• Prairie STRIPS - The Science-based Trials of Row Crops Integrated with Prairie Strips (STRIPS) model from Iowa State University provides a unique opportunity for farmers to implement native vegetation along the counter or borders of their fields. STRIPS provide carbon sequestration, flood risk reduction, soil health, water quality, pollinator habitat, and wildlife habitat benefits. This practice converts less than 10% of a productive farmland field to native vegetation to receive a wide range of ecosystem benefits. 
     
  • Wetlands - Wetlands are a structural practice that are a natural part of many states’ historical landscapes. They provide many benefits to our environment, including water quality, wildlife habitat, and carbon sequestration. Locations for wetlands are considered marginal farmland and provide significant reductions in flood risk for the local watershed. 
     
  • Riparian buffers/Filter Strips - Vegetation in any form along a streambank, river bank, or drainage ditch is vital to our water quality and flood risk. This practice is implemented with a goal of protecting the streambank and the land adjacent to a waterbody with perennial vegetation, whether grasses or a mix of low-lying vegetation with trees. Practices include riparian buffers, filter strips, field borders, and others. 

In order to expand markets, what entities should be eligible to apply for funding through the Climate-Smart Agriculture and Forestry Partnership Program? Given that the administrative costs of the Climate-Smart Agriculture and Forestry Partnership Program could be high if USDA were to contract with individual producers or landowners, it makes more sense to work with groups of producers and landowners. 

Non-profit organizations that have existing relationships with producers and landowners can support the expansion of markets and provide technical support for climate initiatives. Organizations that have experience with and networks of diverse groups of producers, especially those underserved by existing programs, would ensure this proposed program reaches those groups. These organizations could utilize their existing education and outreach infrastructure, technical assistance expertise, and experience communicating with diverse groups of producers and landowners about incorporating conservation into their operations while maintaining agricultural production.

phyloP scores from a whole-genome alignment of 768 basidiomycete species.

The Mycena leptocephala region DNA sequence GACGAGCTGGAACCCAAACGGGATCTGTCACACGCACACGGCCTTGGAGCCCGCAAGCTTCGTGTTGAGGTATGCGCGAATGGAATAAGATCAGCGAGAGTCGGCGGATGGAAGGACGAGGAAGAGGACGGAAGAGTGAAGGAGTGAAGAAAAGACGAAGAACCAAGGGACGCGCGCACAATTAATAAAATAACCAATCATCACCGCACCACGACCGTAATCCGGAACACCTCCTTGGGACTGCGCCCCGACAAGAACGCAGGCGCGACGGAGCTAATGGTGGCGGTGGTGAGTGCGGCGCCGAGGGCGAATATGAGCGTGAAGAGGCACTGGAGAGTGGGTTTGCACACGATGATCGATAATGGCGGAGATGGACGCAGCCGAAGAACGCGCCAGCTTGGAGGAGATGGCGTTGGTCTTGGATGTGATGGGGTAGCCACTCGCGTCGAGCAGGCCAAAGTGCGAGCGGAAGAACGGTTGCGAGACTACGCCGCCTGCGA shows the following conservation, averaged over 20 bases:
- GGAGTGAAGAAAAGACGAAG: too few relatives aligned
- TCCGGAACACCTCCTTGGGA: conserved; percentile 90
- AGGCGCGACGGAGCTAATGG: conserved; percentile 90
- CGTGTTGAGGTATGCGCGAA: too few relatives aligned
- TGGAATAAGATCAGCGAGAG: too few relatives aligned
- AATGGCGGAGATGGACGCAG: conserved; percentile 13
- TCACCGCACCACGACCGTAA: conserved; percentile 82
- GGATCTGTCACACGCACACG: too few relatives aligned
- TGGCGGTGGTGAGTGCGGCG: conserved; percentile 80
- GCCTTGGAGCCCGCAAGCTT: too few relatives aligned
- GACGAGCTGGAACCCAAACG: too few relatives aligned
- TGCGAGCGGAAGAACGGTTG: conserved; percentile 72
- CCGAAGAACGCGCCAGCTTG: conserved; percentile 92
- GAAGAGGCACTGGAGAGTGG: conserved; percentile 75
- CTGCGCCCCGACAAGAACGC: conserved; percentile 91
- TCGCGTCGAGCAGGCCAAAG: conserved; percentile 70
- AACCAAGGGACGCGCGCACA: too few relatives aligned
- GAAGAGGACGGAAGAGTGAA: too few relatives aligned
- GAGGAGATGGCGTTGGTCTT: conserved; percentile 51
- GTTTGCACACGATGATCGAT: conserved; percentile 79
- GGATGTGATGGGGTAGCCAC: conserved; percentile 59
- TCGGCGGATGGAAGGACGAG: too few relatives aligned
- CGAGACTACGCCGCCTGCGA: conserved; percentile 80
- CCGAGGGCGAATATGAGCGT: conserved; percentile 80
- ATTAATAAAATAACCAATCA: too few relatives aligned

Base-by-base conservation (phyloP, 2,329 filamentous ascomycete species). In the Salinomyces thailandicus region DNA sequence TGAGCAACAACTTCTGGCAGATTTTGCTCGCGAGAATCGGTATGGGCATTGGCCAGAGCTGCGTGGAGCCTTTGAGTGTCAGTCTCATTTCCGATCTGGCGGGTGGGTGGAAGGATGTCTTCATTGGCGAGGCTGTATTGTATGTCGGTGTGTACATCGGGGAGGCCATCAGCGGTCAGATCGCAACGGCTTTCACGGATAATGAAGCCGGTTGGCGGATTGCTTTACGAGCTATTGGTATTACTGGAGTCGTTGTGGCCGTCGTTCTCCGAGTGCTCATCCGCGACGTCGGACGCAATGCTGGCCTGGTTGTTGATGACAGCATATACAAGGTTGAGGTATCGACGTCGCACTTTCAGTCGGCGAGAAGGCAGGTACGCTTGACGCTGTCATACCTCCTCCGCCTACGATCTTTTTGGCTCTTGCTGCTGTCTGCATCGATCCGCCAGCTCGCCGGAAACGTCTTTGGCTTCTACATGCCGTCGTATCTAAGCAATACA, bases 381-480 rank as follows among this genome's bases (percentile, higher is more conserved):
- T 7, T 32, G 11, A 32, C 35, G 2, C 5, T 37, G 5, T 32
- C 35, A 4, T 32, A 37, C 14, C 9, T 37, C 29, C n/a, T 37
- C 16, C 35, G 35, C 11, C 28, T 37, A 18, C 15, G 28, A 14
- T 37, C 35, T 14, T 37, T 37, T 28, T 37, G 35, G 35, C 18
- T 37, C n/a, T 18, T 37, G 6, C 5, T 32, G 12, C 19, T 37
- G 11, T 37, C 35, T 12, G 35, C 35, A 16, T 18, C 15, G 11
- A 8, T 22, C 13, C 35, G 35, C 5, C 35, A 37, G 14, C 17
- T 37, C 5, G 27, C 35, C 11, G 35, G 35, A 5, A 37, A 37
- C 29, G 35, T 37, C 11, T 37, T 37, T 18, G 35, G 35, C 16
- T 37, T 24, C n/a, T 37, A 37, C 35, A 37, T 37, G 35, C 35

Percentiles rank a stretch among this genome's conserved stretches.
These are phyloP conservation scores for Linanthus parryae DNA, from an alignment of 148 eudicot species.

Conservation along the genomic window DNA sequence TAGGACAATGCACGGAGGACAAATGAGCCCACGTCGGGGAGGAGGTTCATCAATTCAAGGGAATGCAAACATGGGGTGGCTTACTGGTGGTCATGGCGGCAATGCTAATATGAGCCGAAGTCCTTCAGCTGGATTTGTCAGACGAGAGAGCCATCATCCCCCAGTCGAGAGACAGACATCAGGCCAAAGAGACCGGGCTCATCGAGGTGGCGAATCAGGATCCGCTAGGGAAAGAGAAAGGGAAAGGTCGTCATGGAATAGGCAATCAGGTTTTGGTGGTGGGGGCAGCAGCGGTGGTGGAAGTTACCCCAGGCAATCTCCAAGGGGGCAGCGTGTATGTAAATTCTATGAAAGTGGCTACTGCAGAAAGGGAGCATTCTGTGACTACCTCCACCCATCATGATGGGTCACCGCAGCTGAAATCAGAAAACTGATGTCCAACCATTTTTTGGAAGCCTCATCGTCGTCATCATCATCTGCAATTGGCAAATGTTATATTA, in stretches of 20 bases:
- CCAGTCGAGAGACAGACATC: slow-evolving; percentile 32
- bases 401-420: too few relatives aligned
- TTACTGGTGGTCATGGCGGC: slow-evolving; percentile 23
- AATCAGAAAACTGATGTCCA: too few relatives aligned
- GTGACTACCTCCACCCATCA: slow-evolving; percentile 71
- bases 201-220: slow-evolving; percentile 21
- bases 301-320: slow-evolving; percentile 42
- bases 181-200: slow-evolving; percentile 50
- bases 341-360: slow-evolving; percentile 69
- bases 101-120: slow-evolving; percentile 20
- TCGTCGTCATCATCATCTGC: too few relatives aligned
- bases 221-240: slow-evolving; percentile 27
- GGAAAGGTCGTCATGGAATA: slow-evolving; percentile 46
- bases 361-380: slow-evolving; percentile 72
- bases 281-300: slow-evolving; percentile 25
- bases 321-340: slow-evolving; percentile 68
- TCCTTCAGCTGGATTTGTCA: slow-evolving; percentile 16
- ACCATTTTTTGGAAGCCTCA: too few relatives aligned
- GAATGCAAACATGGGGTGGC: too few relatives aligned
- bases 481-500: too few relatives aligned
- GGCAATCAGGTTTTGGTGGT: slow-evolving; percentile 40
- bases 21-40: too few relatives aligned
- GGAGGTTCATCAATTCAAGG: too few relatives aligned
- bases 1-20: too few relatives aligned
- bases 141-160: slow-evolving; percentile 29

How can USDA ensure that partnership projects are equitable and strive to include a wide range of landowners and producers?

In order to ensure small to mid-sized farms are included in this proposed program, USDA should require a certain percentage of carbon payments and other services to go to farms under the state’s average farm size. Making this requirement state-specific is important because small to mid-sized farms look different in every state. 

In addition, it is important to ensure that underserved producers and landowners have equal access to programs and services. This includes tribal, Latino, Black, young, beginning, veteran, and other populations of producers. Equal access to program services includes full translation of all materials, notices, and application materials for any funding programs in all languages. 

How can the Climate-Smart Agriculture and Forestry Partnership Program include early adopters of CSAF practices?

When designing this proposed program and the contracts involved, input from early adopters of CSAF practices should be sought. Their experience with practice implementation and management, financial incentives programs, and technical resources needed will provide program leaders with years of insight. 

By supporting producers and landowners who currently are or have used CSAF practices in the past, these producers will continue to implement these practices; and potentially increase the practices they implement in their operations. USDA’s current Conservation Stewardship Program (CSP) exists, in part, to reward existing CSAF-type practices. We recommend that information about these working lands conservation programs like CSP be shared with the early adopters as they look for additional benefits and support.